With New Method, China Can Mass-Produce Light Water For Its Citizens’ Thirst
In an effort to produce mass quantities of healthier H2O, Chinese scientists have come up with a new method to … Continued
In an effort to produce mass quantities of healthier H2O, Chinese scientists have come up with a new method to change water’s chemical composition. It involves making light water.
Natural water has tiny amounts of D2O molecules, deuterium and oxygen, mixed in with the dihydrogen monoxide.
Deuterium, also called heavy hydrogen, is an isotope of hydrogen that contains one proton and one neutron. In North America, typical drinking water has a deuterium concentration of about 150 ppm, roughly equivalent to a few drops per every quart.
Water with higher concentrations of D2O is known as heavy water, and it is harmful to plants and animals. By contrast, water with hardly any D2O — or light water — can boost the immune system and benefit plant and animal health, according to several studies. In one study from 2003, plant photosynthesis increased with the use of light water. A study involving mice blasted with ionizing radiation showed a dramatic difference in survival between mice that drank light water and mice that drank regular water. It is even used as a cancer treatment for humans: In 2008, researchers reported that light water noticeably lengthened the lifespan of terminal cancer patients.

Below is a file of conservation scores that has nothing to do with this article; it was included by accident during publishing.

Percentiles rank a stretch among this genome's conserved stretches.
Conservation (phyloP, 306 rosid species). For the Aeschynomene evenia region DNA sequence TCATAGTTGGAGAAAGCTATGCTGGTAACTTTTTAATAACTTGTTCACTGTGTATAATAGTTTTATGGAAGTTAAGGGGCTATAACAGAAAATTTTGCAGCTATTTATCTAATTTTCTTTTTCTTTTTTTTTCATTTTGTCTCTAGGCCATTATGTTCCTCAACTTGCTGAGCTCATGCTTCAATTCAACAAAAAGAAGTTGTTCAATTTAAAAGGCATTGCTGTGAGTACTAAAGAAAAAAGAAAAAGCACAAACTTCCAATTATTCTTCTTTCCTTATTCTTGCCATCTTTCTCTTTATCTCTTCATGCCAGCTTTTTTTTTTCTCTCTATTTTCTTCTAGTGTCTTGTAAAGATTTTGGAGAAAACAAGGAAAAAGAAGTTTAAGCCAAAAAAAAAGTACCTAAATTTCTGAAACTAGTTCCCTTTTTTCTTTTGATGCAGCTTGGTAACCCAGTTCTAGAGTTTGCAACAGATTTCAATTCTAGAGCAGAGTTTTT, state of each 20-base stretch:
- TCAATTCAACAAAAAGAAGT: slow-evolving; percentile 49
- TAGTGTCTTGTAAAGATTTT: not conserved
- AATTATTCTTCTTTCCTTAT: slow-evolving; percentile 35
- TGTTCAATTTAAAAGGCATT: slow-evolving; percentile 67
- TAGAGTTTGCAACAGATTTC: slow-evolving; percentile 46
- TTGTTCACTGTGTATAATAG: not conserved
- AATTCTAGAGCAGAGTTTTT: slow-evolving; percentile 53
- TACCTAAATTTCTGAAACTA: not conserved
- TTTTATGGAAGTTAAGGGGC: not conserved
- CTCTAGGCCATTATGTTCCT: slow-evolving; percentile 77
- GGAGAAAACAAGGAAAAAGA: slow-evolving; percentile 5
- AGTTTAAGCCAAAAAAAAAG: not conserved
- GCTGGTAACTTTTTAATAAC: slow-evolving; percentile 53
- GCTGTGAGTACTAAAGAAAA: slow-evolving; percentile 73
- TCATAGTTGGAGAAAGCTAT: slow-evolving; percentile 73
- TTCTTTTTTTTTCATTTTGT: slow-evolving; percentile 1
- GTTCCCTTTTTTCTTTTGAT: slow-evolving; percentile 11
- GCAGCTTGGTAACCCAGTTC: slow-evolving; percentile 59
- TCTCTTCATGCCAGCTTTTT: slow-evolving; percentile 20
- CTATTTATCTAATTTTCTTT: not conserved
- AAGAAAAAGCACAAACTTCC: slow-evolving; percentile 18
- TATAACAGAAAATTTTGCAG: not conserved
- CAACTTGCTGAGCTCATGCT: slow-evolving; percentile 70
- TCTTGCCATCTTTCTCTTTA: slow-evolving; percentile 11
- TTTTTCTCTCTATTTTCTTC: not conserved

Given these positive effects, it seems smart to provide greater quantities of light water for public consumption. But it’s hard to produce — current methods include electrolysis, distillation, a high-temperature exchange method that uses hydrogen sulfide, and desalination from seawater, according to authors Feng Huang and Changgong Meng of the Department of Chemistry at Dalian University of Technology in China. These methods are either expensive, inefficient or bad for the environment.
The authors propose a new method involving a platinum catalyst, which quickly removes deuterium from water using cold and hot temperatures, according to the American Chemical Society. The result is water with a deuterium concentration of roughly 125 ppm.
The method could be the basis for industrial-scale light water production — and a new way to produce huge quantities of healthier water for the masses.